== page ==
Imagine the world of a difference that your next client is going to feel when you have actually set them up for success from day one. Having this is a great way to up your level of professionalism as a sales professional, and really set not only in yourself and your deals up for great retention in the long-term, but also to set up your teammates and your company for success.

One more powerful aspect about asking this question is that if you do so in a very smooth way, it can actually be used as a forward projecting closing technique in a very subtle closing technique. As you’re already talking to your prospect as if they are going to be a customer of yours.

In other words, it’s a presumptive close. It assumes that this prospect that you’re talking to is already a good fit for your particular product or service. And then you are ready today to introduce them to the customer success team member that’s going to be the hero for their particular problem.

Now let’s head into the last and final question when it comes to powerful sales questions.

Question 9: I’ve really enjoyed working with you to solve XYZ. Before I hand you off to our customer success team, I was wondering if you can think of one other person who could benefit from learning more about our product or service?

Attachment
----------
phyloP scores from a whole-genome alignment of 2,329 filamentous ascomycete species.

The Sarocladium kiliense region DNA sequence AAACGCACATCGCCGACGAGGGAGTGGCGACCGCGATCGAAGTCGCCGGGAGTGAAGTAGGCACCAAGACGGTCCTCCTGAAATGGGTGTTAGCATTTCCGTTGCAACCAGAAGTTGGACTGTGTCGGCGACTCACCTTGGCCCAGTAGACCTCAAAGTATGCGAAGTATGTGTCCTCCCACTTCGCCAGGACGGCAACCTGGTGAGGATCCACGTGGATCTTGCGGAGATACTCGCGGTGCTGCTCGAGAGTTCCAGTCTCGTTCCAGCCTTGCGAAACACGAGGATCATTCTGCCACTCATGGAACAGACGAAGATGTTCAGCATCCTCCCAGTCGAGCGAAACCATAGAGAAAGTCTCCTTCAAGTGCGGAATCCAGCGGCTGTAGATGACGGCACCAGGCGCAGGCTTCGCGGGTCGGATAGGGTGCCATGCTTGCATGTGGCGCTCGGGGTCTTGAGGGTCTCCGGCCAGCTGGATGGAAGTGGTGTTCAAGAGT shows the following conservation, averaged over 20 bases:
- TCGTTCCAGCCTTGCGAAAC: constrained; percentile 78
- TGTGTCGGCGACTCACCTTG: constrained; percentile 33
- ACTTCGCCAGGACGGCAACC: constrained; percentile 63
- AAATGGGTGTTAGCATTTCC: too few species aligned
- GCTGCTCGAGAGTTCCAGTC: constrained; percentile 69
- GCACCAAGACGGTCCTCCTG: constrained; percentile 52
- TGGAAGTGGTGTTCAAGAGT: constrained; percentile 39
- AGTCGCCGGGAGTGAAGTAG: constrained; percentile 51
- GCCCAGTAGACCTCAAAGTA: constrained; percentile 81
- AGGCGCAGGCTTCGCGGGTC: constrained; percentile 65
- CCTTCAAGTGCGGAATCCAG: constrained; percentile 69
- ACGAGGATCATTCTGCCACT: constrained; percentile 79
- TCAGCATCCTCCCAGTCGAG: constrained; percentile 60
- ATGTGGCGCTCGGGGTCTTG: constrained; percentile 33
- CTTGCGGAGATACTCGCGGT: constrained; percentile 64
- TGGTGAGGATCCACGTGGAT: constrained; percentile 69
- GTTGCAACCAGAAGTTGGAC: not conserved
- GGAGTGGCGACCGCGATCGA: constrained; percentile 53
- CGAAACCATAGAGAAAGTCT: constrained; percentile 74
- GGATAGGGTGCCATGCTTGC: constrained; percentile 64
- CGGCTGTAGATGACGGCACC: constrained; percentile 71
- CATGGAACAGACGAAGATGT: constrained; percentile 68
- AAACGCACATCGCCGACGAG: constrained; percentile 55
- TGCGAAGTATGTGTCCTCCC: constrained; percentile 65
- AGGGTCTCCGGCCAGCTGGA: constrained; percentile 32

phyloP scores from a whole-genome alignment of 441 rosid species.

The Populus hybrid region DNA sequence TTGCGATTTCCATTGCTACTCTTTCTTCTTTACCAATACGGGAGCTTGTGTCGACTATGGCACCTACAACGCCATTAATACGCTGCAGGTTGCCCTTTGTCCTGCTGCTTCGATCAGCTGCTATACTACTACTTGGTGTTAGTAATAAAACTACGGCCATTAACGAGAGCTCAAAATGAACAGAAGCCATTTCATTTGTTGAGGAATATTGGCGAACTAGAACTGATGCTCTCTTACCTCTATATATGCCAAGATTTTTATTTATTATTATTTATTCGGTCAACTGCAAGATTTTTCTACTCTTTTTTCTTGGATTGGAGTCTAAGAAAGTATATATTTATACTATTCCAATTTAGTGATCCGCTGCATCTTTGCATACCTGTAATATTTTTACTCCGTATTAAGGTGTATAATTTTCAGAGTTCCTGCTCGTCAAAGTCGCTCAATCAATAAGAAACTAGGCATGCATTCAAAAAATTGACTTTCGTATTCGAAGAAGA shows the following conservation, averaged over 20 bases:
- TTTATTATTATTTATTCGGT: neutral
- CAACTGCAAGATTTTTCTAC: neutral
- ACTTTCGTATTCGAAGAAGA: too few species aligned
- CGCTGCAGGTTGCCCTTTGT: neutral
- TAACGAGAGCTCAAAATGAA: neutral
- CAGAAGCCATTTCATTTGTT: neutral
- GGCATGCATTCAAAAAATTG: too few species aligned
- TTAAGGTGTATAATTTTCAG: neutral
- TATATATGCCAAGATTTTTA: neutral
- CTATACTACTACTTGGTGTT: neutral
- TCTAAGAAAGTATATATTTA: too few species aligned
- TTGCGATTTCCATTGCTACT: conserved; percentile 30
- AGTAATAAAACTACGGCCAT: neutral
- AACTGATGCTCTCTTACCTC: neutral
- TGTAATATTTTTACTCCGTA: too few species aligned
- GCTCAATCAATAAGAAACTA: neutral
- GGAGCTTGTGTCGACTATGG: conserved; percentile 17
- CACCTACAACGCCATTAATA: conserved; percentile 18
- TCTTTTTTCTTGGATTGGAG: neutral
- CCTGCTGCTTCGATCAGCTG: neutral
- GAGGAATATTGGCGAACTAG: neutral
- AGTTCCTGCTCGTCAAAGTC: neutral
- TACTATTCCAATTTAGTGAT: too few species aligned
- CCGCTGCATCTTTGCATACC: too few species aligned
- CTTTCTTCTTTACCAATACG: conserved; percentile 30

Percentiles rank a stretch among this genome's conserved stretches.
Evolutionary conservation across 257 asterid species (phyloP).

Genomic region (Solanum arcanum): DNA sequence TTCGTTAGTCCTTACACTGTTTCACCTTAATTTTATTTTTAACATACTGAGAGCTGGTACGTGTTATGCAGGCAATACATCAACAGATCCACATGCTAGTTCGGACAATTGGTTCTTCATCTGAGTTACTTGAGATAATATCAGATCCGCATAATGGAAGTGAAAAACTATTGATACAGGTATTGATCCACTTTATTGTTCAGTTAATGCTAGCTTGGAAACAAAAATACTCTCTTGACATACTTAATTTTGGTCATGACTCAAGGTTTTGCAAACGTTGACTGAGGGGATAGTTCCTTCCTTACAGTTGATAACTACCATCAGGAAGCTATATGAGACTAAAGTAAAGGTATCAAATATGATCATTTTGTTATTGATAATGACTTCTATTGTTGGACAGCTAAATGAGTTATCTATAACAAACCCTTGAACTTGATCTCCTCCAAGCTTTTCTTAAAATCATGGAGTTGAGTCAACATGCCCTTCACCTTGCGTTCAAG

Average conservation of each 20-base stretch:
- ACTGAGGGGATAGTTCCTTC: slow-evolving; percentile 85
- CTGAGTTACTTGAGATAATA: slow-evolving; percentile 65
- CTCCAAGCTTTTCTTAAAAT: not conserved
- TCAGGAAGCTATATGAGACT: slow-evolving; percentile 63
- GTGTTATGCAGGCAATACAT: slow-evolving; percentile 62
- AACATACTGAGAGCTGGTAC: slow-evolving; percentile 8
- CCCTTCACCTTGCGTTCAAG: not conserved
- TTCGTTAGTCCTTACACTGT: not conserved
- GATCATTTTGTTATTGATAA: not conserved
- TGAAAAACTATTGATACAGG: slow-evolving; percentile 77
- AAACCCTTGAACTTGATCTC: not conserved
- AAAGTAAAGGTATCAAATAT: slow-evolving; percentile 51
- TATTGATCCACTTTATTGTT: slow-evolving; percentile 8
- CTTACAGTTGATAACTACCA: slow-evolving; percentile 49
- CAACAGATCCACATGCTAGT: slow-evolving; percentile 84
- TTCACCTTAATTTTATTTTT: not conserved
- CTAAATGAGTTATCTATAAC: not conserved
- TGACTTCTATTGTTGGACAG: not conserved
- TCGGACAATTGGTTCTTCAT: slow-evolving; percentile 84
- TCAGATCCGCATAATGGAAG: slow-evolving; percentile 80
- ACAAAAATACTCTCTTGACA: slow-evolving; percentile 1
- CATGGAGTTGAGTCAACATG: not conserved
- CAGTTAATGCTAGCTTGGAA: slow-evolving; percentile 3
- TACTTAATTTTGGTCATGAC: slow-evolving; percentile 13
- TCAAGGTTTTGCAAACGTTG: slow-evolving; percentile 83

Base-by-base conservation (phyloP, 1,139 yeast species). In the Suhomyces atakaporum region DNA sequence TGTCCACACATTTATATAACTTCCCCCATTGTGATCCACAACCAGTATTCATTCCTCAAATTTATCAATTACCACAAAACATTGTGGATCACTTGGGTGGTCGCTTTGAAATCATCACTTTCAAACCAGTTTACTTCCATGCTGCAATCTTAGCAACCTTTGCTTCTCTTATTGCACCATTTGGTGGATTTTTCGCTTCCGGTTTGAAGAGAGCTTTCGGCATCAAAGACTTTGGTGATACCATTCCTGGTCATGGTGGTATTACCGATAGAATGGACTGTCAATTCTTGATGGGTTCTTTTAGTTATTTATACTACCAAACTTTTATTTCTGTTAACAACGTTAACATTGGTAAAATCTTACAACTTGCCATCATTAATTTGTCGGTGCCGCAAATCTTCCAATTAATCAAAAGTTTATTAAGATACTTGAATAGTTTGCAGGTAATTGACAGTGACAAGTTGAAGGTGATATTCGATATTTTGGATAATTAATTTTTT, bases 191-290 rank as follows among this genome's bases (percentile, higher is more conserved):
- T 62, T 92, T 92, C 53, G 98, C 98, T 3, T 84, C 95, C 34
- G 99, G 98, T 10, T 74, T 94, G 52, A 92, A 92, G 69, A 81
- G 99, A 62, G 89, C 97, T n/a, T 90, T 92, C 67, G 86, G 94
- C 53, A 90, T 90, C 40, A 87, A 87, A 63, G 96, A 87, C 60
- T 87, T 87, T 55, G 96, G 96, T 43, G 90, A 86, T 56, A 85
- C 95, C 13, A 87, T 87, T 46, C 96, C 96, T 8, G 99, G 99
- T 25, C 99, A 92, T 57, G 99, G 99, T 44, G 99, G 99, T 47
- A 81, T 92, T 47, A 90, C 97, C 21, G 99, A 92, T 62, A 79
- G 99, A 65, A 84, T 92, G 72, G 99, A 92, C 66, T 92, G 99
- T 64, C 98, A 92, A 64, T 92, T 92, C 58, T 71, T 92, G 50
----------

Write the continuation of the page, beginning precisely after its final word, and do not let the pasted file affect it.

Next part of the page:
My ninth, most powerful sales question, and personally, one of my favorites to ask the prospect at the end of those closing conversation goes something along the lines of, “I’ve really enjoyed working with you, Mr. or Mrs. Prospect. I was wondering before I pass you off to our customer success team, can you think of one other person or company that could potentially benefit from learning more or hearing about our product or service?”

If they respond in the affirmative, which from my personal experiences, 8 times out of 10, they will, you will say something along the lines of, “Would you be so kind as to introduce me to X, Y, Z person or company, I’ll do the heavy lifting and I can give you a template that you can use to make the introduction. How does that sound?” The reason why we ask this question is obvious. It’s one of the lowest lift ways for you to continue building your pipeline and replenishing your pipeline.